- Bus lines stuck in traffic won’t get fixed. BTG has been funding nearly four bus corridor improvement projects every year, a combination of speed and reliability improvements to save bus riders time and make the bus more appealing to more people.
- Bike routes won’t get improved or connected. This might appeal to some people who don’t care about bike lanes, but our scattered stretches of high quality bike routes are not good enough. The only people who can rely on bikes for transportation today are people who feel comfortable enough biking mixed with busy traffic. A connected network of quality bike routes will reach so many more people.
And that stuff is just the tip of the stuff that won’t happen if you vote no. Here’s a look at what the levy has funded in its first eight years (PDF):
Now, is a levy the best way to fund work that should really be considered basic transportation system work? That’s a great question. In a perfect world (or even just a state with a more fair taxing structure), we would be paying for basic transportation work with a variety of gas/vehicle excise taxes, wealth/income taxes, property taxes, employer taxes, etc. A property tax is not entirely regressive (and most the levy will be paid by commercial properties, so the bill doesn’t just fall on homeowners), but it’s also not as progressive as some other methods available to other cities.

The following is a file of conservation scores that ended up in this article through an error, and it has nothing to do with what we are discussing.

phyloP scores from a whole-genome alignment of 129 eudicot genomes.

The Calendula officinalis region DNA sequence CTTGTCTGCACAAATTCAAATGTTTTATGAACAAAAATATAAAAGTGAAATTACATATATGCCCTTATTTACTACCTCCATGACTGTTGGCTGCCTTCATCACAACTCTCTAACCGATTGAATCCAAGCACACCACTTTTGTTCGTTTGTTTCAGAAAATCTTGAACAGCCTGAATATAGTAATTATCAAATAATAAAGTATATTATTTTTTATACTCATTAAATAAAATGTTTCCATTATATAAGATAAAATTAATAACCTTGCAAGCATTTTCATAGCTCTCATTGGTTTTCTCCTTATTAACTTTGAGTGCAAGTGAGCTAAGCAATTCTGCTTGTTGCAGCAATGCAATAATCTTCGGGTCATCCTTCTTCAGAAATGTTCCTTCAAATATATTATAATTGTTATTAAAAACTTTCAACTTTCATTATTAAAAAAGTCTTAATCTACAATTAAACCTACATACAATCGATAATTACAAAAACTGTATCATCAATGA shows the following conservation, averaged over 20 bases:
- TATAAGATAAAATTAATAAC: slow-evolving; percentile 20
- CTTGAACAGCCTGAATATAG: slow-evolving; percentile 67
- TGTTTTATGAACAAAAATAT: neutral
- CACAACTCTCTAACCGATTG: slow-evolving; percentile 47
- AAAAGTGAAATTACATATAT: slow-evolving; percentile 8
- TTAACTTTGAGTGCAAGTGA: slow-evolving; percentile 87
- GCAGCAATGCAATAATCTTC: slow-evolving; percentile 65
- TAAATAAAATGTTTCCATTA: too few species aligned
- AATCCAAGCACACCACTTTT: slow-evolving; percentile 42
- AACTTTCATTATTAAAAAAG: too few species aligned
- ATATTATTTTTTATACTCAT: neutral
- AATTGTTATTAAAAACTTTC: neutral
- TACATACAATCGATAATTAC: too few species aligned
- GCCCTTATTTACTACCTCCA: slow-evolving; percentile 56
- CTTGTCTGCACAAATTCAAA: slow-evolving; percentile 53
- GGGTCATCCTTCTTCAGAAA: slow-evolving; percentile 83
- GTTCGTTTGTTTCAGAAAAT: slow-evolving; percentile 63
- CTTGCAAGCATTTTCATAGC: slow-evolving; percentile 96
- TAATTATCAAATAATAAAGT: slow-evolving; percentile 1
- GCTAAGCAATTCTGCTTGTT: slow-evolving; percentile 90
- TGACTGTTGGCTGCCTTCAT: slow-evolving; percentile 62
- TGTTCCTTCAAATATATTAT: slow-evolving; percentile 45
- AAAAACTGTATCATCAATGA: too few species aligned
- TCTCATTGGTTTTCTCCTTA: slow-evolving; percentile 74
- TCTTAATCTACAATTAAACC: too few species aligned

Or at the very least, our city’s property taxes could be allowed to grow beyond the arbitrary state-mandated 1 percent annual limit so we don’t have to craft special levy packages like this to pay for maintenance work (thanks, Tim Eyman!). The idea that we need to ask voters whether to fund seismic upgrades to vulnerable bridges is crazy.
But we don’t live in that perfect world. We have transportation needs right now in Seattle, and we can’t wait for the state to get its shit together and create more fair and reasonable revenue options. That’s why passing Move Seattle is so important. Those bridges will not seismically upgrade themselves.
We cannot count on getting a better deal if Move Seattle fails. This is a pivotal moment in our city’s history. Seattle is booming and growing. Do we face the challenge and invest heavily in creating a truly multimodal city?
Do we throw down and make the most comprehensive attempt in the whole country at ending traffic deaths and serious injuries?
Do we stop talking about the safety of our children and actually put down cash to make every single public school safer for students walking and biking?
We can do this all, but you have to vote YES on Move Seattle. And you have to tell all your friends, family members and co-workers to do the same. You can also sign up online to volunteer for the campaign’s final push. Ballots are due Tuesday. Don’t stop yet.
Here’s a look at the nine-year Move Seattle spending plan the city released recently (PDF). There is not a lot to oppose here. Don’t be fooled by the same old anti-tax rhetoric, Move Seattle is a very good investment in our city: